Timothy Hartshorne
  • Position: School Faculty, Principal Investigator of DB Central, SASP Advisor
  • Department: Psychology
  • Campus Address: Sloan Hall 215, Central Michigan University, Mount Pleasant, MI 48859
  • Email: harts1ts@cmich.edu
  • Vitae: Curriculum Vitae

Website:  CHARGE Lab


Tim Hartshorne received his Ph.D. in Educational Psychology with an emphasis in School Psychology from the University of Texas at Austin in 1979. From 1978-1989 he directed the specialist level school psychology program at Wichita State University. He has been at CMU since 1989. He had a brief sojourn as school psychology program director, seven years as department chair, and two years as assistant vice provost.

Research Interest:


My present research is focused on understanding challenging behavior in children with CHARGE syndrome, a relatively rare genetic syndrome with multiple affects. I am trying to find out to what extent the behavior is due to genes, early medical experiences, sensory loss, and parent-child interaction. My initial papers sought to identify the nature and extent of the behaviors, and to distinguish the behaviors from children with autism ​and those with deafblindness. Current projects look at the experience of stress, pain and its affect on behavior, and the extent of genetic testing in CHARGE. I also have a major initiative looking at self-regulation deficits in CHARGE and their impact on behavior. I am also interested in how parents and families cope with having a child with severe disabilities, along with issues of loss.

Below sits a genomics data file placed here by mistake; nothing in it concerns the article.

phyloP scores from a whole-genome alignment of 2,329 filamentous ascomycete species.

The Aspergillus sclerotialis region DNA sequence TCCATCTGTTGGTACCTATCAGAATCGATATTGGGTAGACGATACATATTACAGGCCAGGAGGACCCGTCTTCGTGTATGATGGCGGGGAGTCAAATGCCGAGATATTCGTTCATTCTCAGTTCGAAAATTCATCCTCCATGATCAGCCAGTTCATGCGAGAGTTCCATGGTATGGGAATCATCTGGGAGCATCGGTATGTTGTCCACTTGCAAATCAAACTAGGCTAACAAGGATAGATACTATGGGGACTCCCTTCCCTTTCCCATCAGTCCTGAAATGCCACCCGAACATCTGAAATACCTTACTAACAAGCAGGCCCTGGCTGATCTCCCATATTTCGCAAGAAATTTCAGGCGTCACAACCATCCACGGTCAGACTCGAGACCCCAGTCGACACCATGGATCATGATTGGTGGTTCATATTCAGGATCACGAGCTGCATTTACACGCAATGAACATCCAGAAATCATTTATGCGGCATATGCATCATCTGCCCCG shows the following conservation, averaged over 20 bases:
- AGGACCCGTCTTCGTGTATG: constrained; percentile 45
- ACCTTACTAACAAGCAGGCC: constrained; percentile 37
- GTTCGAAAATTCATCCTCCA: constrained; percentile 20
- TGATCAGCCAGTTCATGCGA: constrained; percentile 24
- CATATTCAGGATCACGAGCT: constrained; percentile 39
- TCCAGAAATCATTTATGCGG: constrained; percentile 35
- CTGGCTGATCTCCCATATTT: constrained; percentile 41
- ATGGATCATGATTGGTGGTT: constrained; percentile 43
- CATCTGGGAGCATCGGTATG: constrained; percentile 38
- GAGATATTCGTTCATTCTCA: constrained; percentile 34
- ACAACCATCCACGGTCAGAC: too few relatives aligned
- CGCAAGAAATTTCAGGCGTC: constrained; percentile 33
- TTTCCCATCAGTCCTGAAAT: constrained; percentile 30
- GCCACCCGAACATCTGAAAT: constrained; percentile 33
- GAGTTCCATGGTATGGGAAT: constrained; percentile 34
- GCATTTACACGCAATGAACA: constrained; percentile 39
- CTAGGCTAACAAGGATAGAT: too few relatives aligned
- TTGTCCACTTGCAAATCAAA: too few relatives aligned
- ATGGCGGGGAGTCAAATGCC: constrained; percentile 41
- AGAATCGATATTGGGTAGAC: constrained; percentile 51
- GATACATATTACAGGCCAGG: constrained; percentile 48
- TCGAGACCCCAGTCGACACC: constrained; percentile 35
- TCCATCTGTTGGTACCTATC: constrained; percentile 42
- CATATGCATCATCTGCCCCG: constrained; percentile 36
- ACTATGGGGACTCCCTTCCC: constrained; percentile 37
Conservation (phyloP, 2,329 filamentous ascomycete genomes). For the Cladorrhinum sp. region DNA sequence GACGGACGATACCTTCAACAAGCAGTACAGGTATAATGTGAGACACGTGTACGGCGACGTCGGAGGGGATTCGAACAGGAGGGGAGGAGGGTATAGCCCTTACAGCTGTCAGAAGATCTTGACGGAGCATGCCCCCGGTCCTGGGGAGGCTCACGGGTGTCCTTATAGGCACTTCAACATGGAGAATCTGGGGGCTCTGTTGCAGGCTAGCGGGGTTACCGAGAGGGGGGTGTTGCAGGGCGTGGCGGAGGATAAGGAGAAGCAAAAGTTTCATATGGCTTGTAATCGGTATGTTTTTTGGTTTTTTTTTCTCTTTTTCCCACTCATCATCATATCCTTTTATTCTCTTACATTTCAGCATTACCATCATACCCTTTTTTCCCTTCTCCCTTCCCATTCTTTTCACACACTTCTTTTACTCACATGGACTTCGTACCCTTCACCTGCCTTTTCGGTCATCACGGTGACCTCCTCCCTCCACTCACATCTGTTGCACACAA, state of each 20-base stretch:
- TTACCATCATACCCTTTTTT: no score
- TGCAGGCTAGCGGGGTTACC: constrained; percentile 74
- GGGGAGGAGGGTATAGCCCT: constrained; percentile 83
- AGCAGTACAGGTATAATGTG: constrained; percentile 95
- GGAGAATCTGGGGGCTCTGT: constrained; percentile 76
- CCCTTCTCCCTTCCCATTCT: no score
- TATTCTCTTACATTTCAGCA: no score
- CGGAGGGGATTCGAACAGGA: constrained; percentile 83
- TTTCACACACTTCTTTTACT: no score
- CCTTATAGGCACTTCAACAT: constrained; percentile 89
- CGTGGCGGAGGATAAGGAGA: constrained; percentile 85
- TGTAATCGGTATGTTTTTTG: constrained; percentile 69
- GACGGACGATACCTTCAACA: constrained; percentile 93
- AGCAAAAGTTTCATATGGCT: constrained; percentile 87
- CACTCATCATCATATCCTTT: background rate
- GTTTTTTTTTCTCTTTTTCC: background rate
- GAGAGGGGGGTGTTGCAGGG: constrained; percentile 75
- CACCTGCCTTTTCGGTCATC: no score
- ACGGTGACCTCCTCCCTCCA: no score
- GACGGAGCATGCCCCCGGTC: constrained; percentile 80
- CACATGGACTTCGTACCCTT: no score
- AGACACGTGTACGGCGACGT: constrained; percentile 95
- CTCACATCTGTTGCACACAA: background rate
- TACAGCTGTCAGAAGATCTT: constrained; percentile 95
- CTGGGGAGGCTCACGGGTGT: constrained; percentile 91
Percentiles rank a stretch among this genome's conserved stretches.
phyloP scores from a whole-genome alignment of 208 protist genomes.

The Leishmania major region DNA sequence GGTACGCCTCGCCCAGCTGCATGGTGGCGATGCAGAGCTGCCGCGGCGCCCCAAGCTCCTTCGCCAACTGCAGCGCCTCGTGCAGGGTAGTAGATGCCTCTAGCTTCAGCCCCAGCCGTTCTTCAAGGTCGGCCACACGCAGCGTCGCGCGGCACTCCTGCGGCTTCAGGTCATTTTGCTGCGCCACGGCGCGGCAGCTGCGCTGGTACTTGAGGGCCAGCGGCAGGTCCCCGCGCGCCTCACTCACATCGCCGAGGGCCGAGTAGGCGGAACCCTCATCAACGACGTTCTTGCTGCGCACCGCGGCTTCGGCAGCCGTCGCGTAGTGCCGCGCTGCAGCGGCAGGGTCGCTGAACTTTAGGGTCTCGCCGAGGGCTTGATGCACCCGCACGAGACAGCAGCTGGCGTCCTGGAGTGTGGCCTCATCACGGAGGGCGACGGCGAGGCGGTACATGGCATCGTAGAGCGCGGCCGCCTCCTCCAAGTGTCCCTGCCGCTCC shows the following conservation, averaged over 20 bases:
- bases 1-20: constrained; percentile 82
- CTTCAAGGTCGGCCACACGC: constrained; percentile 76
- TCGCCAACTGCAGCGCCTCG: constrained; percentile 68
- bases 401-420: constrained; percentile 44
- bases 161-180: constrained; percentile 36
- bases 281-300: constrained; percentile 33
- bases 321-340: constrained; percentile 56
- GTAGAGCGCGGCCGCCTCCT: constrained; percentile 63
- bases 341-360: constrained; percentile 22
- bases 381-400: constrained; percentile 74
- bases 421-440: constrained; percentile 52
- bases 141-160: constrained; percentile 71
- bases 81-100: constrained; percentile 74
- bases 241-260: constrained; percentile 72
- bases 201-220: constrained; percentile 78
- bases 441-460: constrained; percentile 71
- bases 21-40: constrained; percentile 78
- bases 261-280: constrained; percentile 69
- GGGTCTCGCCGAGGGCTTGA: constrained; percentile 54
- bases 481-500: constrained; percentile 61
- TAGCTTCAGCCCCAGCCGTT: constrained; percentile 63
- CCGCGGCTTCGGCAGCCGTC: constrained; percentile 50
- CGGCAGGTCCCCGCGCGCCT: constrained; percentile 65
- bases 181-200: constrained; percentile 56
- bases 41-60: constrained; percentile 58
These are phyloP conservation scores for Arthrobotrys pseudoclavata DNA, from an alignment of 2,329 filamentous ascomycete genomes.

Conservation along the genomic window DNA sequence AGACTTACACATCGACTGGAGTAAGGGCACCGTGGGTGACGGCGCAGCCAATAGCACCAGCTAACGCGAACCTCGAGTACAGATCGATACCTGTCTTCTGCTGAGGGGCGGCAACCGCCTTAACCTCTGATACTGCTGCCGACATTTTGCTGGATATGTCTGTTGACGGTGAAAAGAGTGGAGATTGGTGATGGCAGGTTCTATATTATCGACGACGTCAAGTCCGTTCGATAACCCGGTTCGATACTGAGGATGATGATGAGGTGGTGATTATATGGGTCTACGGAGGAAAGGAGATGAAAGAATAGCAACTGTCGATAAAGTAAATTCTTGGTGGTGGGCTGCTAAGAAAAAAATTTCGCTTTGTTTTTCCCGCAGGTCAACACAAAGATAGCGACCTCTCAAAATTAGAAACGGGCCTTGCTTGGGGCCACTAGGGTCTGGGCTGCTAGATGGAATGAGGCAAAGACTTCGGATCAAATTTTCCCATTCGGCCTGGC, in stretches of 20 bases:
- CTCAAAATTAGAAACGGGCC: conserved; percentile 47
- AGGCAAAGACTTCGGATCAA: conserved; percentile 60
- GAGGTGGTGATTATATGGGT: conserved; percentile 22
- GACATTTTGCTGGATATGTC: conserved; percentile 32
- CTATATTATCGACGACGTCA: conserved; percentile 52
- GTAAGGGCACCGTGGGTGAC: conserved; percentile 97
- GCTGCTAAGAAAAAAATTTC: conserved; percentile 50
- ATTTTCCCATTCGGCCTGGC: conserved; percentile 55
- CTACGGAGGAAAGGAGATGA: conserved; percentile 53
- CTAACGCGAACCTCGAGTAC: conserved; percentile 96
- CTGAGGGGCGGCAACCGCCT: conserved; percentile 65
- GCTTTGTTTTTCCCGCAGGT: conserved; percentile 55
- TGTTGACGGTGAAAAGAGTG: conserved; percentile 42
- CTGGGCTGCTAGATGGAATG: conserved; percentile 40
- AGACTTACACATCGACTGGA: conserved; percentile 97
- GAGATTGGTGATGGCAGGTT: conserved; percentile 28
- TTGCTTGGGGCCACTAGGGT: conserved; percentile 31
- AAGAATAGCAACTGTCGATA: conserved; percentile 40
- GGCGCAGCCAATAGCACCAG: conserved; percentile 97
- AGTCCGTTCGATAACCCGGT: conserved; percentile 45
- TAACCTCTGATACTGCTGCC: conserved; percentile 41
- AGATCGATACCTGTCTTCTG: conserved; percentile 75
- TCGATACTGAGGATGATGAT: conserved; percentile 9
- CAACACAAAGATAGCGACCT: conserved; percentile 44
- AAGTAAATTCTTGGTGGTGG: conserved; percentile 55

Recent Work: 

Hartshorne, T. S., Schafer, A., Stratton, K. K., Nacarato, T. M. (2013). Family Resilience Relative to Children with Severe Disabilities.  In D. S. Becvar (Ed). Handbook of Family Resilience  (Part 5, 361-383). New York: Springer.  
Hartshorne, T. S., Stratton, K. K., & van Ravenswaaij, C. M. A. (2011). Prevalence of genetic testing in CHARGE syndrome. Journal of Genetic Counseling, 20, 49-57. 
Hartshorne, T. S. (2011).  Understanding behavior in CHARGE syndrome.  In U. Horsch, & A. Scheele (Eds.).  Compendium on CHARGE syndrome: Multi-disciplinary and international perspectives (pp. 189-197).. Heidelberg, German: Median-Verlag.
Hartshorne, T. S., Hefner, M. A., Davenport, S. L. H., & Thelin, J. W. (Eds.) (2011). CHARGE Syndrome.  San Diego: Plural.
Jacob, S., Decker, D. M., & Hartshorne, T. S. (2011).  Ethics and law for school psychologists (6th Ed).  John Wiley.
Hartshorne, T. S. (2009).  Wieso, weshalb, warum? Verhaltensweisen beim CHARGE-Syndrom verstehen lernen.  In U. Horsch & A. Schleele (Eds.).  Das CHARGE-Sundrom (pp. 219-229). Heidelberg, Germany, Median-Verlag.
Blake, K.D., MacCuspie, J., Hartshorne, T. S., Roy, M., Davenport, S. L. H., & Corsten, G. (2009).  Postoperative airway events of individuals with CHARGE syndrome.  International Journal of Pediatric Otorhinolaryngology, 73, 219-226.
Hartshorne, T. S., Heussler, H. S., Dailor, A. N., Williams, G. L., Papadopoulos, D.,  and Brandt, K. K.  (2009). Sleep Disturbances in CHARGE Syndrome:  Types and Relationships with Behaviour and Caregiver Well-Being.  Developmental Medicine and Child Neurology, 51, 143-150.
Blake, K.D., Hartshorne, T. S., Lawand, C., Dailor, A. N., & Thelin, J. W. (2008).  Cranial nerve manifestations in CHARGE syndrome.  American Journal of Medical Genetics, 146A, 585-592.
Reda, N. M. & Hartshorne, T. S. (2008).Attachment, bonding, and parental stress in CHARGE syndrome.Mental Health Aspects of Developmental Disabilities, 11, 10-21.